The right hon. Member for Flint, West (Mr. Birch) has certainly not come down in favour of the Bill. He advocated selective service. The Bill refers only to the selective service of those who have already served and does not refer to those who have not served. In that sense it does not conform to his ideas.
The right hon. Gentleman's ambition to maintain the British flag in all parts of the world, I suppose, is an indication that the ideas of Empire have not died in the minds of many right hon. and hon. Members opposite. The fact is that the debates which we have had on manpower and defence indicate that this country has been trying to maintain a position for which it has not the resources. Every manpower debate that we have had since the last war has brought out the fact that the commitments of this country, and the demands that are made upon its manpower, have always been too great for the manpower that is available.
I join my right hon. and hon. Friends in opposing the Bill. The grounds of my opposition are rather wider than the grounds they have chosen. I oppose it because the suggested addition to the Forces is made necessary by the misguided foreign policy of the Government. I oppose it because of our bloated defence commitments, which make our economy more liable to crisis.
Over ten years ago, two of my right hon. Friends called attention in a dramatic way to the fact that this country's defence expenditure was bound to bring us nearer and nearer to bankruptcy. Every two or three years since then, we have had economic crisis after economic crisis as a consequence of our attempting to maintain a burden which the economy could not bear. My interest in this debate on the military side is directed not to the nature of the instrument, but to the purposes which the instrument is intended to serve.
Cuts in our welfare provisions, a high Bank Rate, borrowings from foreign bankers, the pay pause, postponement of building programmes, cuts in housing subsidies—these are all consequences of our trying to maintain a military suit too big for the economic body. So long as we indulge in this bloated defence expenditure so long shall we have recurring crises when pay pauses, cuts and slashes in the Welfare State and the rest become the order of the day. Some of these things are due—I say this to the right hon. Member for Flint, West—to the policy of maintaining all over the world the tawdry trimmings of a dead Empire. The House must try to put an end to the policy of keeping up appearances which more and more cease to conform with reality. We are not the "big boys" of this world, and it is no use pretending that we are.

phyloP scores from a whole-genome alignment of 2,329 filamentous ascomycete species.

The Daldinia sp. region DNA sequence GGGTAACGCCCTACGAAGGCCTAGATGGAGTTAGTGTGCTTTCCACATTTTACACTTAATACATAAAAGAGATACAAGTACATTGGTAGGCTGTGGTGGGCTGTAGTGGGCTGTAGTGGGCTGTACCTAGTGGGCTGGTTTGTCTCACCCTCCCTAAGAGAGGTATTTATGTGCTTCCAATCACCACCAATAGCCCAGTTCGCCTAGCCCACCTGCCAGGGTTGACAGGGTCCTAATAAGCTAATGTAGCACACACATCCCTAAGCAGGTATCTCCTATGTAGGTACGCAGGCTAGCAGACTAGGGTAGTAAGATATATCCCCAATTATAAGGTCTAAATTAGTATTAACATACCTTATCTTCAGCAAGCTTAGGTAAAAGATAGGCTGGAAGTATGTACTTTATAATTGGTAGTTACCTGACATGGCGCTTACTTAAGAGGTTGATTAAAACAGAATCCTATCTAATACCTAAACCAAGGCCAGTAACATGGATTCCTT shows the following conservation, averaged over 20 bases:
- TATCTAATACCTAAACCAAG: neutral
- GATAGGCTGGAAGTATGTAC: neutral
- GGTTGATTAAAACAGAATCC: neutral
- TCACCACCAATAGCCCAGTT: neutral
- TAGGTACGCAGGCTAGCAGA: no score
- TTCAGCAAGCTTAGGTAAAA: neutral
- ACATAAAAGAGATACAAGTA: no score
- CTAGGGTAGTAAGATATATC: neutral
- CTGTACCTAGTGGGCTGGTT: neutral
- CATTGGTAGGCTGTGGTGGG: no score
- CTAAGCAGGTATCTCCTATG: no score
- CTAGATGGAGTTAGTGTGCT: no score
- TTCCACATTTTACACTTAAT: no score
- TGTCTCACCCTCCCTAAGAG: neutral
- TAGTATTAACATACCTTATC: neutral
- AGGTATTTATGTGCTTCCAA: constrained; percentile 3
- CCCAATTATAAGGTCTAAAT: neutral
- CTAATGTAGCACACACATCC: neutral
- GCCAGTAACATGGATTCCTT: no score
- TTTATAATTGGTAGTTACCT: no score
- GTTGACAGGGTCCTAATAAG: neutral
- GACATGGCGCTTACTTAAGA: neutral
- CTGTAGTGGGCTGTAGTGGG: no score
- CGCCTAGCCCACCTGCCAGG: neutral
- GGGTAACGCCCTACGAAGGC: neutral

The Bill is one of the consequences not of a decision made in 1957, but of our foreign policy. The mess that the present Chancellor of the Exchequer made of foreign affairs he is now making in economic matters, and this is one of the expressions of it. Last week, we discussed his futile efforts to save the economy. This week, we are discussing adding burdens to the economy and taking away the very manpower which could be the means of saving the economy. I was astonished to hear the right hon. Member for Birmingham, Hall Green (Mr. Aubrey Jones), who has tremendous industrial experience, say that the men most wanted in the Army were electronics engineers. Are not those just the men who can make the greatest contribution towards solving our economic problems? I was astounded by the right hon. Gentleman's argument.
At whose behest are we committing this folly? We have heard much talk recently about national sovereignty, but in the context of the Bill we are acting on the demand of an Under-Secretary of the United States Government, we allow General de Gaulle to veto our efforts to do away with the need for these forces, and all for the purpose of saving the Germans from the consequences of the defeat which followed their aggression. [HON. MEMBERS: "No."] Yes, that is the position. The purpose of the Bill is to build up B.A.O.R. What is the function of B.A.O.R. today? It is to save Germany from the consequences of her own aggression. Right hon. and hon. Members opposite may differ with me about that. On some occasion we may have the opportunity to discuss the matter fully.
I remember being in Stalingrad with Marshal Voroshilov, who is now out of favour. As he described what the Germans had done and told of the blood which had flowed in that battle, he slammed the table with his fist, saying, "The Germans will never be allowed to do that again". It is the fear of a united Germany which is the cause of the need for these forces in Europe. Until we face that, we shall go on trying to get more and more men, to build up the deterrent, until, eventually, we bankrupt our economy. That is my view of the background to the Bill.